The collection has never been more critical in enabling the world’s scientists to address the crises arising from the planetary emergency we now face. Its vast scale enables researchers from all over the world to document how species have, and continue to, respond to environmental changes – which are vital in helping predict what might happen in the future. Future policies and plans to address the planetary emergency will rely on scientific evidence gathered from the collection which will prove critical in measuring whether conservation efforts are working.

This treasured national infrastructure of irreplaceable specimens is now at risk. The Museum’s buildings are no longer fit for purpose: sub-standard storage facilities put significant specimens at risk of deterioration and limit the collection’s expansion. To address this, the Museum intends to create a flagship, sustainable science and digitisation centre, establishing world-class research infrastructure that inspires, attracts and develops UK and international talent.

This new centre will drive technology and skills development through digitising natural science collections and creating and deploying the next wave of analytical technologies, such as AI, Big Data, genomics, remote-sensing and planetary exploration.

A new facility will also enable an acceleration in the digitisation of the collections, as well as the opportunity to work with other great museums and herbaria around the world to digitally unite over 1.5 billion items in global natural history collections so that they can be accessed and used by all. Currently, only around 5% of the Museum’s collection is digitised, yet remarkably, 18 billion specimen and research records have already been downloaded over 250,000 download events and over 420 scientific publications cite these data, demonstrating the immense potential there is for the  collections to make an impact on a global scale. Digitisation is essential to enable breakthroughs in research on adapting to climate change, addressing biodiversity loss, the spread of disease, feeding Earth’s growing population, use of critical raw materials and other key societal challenges.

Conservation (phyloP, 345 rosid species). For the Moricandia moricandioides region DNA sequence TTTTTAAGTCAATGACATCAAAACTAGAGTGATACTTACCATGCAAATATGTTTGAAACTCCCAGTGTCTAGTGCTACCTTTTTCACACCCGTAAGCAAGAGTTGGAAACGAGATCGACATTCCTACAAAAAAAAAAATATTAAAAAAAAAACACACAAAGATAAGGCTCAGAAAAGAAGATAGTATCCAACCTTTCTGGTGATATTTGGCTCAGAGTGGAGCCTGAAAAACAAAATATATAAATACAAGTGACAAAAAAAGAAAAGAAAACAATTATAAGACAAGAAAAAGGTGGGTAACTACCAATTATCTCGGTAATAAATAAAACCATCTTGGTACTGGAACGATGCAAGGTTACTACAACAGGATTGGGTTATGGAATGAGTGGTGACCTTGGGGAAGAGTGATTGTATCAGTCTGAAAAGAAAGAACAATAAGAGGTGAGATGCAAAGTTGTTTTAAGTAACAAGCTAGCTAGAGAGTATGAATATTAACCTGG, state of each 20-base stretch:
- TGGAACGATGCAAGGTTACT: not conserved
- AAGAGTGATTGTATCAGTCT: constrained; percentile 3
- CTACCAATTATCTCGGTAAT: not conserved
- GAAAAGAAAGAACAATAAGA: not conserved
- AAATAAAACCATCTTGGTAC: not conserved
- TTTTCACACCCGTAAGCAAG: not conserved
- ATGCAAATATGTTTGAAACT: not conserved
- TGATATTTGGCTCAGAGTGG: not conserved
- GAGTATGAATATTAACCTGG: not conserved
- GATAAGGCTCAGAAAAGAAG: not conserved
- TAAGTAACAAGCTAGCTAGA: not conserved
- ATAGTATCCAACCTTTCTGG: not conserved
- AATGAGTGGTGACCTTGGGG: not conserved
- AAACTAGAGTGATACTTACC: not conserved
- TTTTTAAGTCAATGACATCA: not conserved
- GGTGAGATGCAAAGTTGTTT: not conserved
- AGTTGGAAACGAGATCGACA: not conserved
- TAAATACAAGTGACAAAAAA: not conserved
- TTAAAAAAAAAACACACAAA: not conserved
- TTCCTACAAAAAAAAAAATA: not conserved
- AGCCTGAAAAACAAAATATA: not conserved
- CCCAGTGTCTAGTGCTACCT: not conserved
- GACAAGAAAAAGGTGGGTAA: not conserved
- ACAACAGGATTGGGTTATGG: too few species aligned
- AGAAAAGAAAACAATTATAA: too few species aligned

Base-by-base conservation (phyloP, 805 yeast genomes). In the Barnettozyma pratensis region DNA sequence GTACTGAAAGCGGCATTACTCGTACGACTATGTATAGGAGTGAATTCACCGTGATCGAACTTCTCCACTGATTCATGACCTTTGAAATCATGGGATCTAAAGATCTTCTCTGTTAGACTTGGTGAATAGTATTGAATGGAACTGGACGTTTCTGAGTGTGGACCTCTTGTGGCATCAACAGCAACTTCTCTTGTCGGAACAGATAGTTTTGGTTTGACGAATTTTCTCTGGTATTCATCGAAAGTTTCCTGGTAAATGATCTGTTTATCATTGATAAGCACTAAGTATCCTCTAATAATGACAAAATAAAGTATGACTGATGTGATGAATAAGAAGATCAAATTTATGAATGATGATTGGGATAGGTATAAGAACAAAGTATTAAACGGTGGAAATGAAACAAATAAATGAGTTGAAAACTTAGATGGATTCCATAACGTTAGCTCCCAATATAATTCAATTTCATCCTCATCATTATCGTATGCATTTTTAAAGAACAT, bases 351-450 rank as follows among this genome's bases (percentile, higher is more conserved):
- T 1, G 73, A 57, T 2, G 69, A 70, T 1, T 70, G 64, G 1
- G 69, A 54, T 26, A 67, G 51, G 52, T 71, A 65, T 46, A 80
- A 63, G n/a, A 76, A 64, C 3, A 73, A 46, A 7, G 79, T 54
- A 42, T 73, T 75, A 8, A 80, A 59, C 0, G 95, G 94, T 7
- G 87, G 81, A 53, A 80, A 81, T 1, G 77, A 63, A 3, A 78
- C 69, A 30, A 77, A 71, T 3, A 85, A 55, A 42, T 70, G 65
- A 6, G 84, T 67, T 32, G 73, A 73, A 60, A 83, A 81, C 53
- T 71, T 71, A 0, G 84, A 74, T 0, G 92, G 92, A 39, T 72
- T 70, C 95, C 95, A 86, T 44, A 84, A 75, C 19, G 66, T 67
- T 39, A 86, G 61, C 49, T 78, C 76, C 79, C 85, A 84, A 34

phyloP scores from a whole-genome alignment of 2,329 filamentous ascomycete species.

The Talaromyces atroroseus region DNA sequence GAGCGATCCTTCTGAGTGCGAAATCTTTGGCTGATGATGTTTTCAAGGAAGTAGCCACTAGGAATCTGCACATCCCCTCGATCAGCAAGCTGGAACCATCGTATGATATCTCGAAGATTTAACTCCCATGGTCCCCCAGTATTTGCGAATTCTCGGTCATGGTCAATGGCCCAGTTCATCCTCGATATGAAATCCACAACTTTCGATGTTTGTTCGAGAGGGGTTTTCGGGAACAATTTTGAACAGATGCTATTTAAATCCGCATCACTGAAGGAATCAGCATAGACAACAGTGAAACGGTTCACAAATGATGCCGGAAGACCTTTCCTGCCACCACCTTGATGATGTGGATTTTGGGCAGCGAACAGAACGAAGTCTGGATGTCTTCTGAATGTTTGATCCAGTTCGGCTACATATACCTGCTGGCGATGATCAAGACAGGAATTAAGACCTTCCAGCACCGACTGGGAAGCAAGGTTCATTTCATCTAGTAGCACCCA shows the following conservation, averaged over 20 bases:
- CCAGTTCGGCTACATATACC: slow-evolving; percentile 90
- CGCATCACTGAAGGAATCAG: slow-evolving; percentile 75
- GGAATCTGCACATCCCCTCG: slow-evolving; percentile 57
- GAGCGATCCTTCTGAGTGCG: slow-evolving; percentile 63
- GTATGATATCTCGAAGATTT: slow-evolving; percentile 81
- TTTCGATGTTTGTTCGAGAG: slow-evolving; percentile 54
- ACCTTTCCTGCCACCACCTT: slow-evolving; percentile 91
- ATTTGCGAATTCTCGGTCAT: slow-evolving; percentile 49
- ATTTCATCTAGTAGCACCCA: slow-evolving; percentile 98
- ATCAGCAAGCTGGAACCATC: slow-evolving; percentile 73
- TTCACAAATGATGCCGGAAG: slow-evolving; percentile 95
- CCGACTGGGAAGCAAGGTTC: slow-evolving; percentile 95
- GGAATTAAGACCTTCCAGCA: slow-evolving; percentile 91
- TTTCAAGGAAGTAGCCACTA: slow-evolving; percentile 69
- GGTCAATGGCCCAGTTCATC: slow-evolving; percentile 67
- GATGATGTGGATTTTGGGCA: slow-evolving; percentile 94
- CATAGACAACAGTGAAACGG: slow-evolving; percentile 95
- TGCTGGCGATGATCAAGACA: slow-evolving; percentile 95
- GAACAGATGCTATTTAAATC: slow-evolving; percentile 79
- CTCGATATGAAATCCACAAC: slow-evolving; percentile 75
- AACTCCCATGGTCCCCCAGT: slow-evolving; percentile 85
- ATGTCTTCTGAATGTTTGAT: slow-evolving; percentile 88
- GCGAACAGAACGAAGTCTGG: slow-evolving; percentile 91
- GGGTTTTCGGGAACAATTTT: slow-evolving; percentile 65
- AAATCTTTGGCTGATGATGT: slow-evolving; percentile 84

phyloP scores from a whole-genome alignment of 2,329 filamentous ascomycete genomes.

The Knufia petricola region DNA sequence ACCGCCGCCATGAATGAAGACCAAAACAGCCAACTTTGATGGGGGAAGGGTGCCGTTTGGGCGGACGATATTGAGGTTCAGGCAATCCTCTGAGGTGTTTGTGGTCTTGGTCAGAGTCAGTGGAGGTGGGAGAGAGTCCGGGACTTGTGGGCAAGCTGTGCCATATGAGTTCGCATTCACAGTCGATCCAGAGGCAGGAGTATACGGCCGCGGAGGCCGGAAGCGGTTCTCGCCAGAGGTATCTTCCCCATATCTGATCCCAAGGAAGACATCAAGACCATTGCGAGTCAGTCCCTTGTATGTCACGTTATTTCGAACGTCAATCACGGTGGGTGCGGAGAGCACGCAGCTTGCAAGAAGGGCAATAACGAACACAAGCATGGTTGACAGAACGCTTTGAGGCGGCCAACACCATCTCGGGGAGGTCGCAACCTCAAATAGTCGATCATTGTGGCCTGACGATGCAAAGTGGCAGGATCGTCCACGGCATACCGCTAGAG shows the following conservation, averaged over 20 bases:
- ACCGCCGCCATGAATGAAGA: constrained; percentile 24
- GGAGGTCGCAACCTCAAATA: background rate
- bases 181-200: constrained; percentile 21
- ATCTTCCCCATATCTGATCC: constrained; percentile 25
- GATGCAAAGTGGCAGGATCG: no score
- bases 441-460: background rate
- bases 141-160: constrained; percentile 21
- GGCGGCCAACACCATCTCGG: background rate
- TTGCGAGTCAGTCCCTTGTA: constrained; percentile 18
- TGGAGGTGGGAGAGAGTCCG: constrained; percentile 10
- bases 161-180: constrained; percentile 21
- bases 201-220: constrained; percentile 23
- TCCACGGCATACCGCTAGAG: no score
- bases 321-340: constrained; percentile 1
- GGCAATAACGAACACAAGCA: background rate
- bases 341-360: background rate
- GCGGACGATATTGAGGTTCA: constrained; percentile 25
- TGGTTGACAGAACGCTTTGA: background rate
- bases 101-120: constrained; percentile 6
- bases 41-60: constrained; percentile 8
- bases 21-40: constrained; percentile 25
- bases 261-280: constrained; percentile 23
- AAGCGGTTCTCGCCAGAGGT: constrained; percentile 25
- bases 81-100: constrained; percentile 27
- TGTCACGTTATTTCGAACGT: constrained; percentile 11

Museum’s Sustainability Plan

The Natural History Museum will be the first museum in the world to set a science-based carbon reduction target in line with the Paris climate agreement’s 1.5°C global warming trajectory. Sustainability is at the heart of its new strategy and it is committed to reducing environmental impacts wherever possible.  The Museum will build on its strong track record of reducing its carbon emissions, energy and water consumption and work to reuse and repurpose where possible to minimise waste. The Museum is also encouraging a refill culture to reduce single-use plastic waste on site.

An energy strategy is under development to identify new ways to reduce carbon emissions such as using ground- and air-source heat pumps in the Museum’s energy centre, as well as installing photovoltaic cells on roofs to generate energy from the sun.

World Economic Forum (WEF) meeting

The launch of the Museum’s strategy coincides with the World Economic Forum’s annual meeting in Davos-Klosters, Switzerland. For the second year in a row, the Museum has been invited to showcase images from its prestigious Wildlife Photographer of the Year exhibition and the latest Young Wildlife Photographer of the Year, 14-year-old Cruz Erdmann, will address the Forum in a panel discussion on underwater photography and ocean conservation, joined by renowned marine biologist Dr Sylvia Earle.

In addition, the WEF is hosting three of the Museum’s world-leading experts –  botanist Dr Sandy Knapp who helped establish a baseline of plant diversity in the Amazon,  Head of Earth Sciences Professor Richard Herrington who is leading research into the sustainable ways to locate, extract and recycle e-critical metals  and one of the WEF Young Scientists of 2019, Adriana De Palma whose analysis of huge ecological datasets and the study of bees is helping further understanding of the impact of humans on biodiversity.  The scientists will engage the world’s political, business and other leaders with the major issues facing the planet today.